As it moves forward, Netflix wants to focus on making bigger movies, making better movies, and releasing fewer than it previously did at a gluttonous pace. “Just a few years ago, we were struggling to out-monetize the market on little art films,” Netflix co-chief Ted Sarandos told analysts on the company’s April earnings call. “Today, we’re releasing some of the most popular and most watched movies in the world. Just over the last few months, things like Don’t Look Up and Red Notice and Adam Project, as examples of that.” But what this “bigger, better, fewer” directive means is unclear to those inside and outside the company.
“Bigger, better, fewer” is also strikingly more in line with the way Hollywood studios have recently begun to operate as well. For much of its existence, Netflix has thought of itself as a tech company, moving fast and breaking things; now it’s seeking to emulate the dinosaurs it once thought it would effortlessly replace.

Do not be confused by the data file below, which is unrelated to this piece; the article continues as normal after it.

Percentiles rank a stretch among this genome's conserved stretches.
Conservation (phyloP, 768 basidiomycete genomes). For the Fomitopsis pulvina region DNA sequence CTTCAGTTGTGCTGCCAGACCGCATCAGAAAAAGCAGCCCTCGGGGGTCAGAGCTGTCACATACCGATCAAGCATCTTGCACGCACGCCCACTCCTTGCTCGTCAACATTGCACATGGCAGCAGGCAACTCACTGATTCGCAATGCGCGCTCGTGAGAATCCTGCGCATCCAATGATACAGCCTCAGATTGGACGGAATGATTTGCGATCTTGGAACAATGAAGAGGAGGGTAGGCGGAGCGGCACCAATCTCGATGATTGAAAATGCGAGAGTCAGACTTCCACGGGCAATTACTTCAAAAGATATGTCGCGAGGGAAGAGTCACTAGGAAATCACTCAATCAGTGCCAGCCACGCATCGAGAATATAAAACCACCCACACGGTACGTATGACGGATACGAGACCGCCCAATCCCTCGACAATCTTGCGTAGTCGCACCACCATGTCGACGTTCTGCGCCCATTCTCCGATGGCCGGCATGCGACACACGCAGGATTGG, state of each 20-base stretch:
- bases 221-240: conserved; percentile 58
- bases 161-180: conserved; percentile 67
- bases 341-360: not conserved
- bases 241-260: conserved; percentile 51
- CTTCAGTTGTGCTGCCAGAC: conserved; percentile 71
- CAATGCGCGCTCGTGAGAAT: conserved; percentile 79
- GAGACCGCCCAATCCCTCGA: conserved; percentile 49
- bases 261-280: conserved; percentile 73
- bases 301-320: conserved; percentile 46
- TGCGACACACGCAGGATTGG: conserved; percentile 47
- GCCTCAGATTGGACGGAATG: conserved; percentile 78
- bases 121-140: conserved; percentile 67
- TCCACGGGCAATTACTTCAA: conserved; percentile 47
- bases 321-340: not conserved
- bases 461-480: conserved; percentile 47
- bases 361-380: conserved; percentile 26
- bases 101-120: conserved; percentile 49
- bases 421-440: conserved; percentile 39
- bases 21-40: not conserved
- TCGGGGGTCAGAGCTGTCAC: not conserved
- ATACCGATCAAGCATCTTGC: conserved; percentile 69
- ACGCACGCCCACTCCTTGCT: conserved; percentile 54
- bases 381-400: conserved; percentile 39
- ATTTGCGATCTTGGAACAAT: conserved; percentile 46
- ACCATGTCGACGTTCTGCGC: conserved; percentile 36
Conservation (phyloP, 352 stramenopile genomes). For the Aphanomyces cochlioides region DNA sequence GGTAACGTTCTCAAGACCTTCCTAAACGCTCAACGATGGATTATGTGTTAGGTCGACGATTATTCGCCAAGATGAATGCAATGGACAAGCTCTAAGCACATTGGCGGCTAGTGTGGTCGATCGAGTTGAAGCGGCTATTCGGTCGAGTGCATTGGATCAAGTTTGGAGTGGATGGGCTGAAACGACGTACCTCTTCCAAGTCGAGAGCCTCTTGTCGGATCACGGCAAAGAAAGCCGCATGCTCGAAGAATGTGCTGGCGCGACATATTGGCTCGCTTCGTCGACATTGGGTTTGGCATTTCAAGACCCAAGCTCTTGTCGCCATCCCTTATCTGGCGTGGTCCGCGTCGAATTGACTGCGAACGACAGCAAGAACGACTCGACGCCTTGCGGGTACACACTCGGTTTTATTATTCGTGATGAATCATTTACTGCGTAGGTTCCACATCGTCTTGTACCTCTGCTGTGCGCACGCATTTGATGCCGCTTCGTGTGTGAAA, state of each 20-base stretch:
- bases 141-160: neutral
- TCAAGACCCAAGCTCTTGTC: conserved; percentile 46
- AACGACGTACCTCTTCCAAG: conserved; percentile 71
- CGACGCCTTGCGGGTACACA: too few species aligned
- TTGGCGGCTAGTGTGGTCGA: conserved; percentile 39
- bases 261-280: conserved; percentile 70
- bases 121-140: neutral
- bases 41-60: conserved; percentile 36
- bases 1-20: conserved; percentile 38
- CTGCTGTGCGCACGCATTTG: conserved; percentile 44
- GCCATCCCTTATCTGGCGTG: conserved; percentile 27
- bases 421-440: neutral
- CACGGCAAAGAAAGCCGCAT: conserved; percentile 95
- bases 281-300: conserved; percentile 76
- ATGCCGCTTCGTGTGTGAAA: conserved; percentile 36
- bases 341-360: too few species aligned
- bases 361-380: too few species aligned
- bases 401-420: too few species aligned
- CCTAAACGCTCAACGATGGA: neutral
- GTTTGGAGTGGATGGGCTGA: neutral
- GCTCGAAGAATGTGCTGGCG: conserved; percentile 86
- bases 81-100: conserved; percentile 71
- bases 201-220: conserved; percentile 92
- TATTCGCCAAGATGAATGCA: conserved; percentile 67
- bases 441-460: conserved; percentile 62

But it’s not easy to parse what Netflix precisely means by its “Bigger, better, fewer” mandate; harder still to fathom what another word that pops up in the Hollywood Reporter piece—“discipline” —means in context. But there are some clues. It’s clear that Netflix plans to toss around big money on acquisition, “as evidenced by the recent $50 million-plus deal for the Emily Blunt thriller Pain Hustlers,” writes Kit. But in terms of content creation, “The goal will be to make the best version of something instead of cheapening out for the sake of quantity.” as one insider tells Kit ”Expect to a see a more subtle change,” adds another inside source, “Instead of making two movies for $10 million, as an example, the company will make one for $20 million.” These are some amusing distinctions, considering that as part of its most recent round of budget cuts, Netflix gutted its independent features division, which was tasked with making exactly these types of films.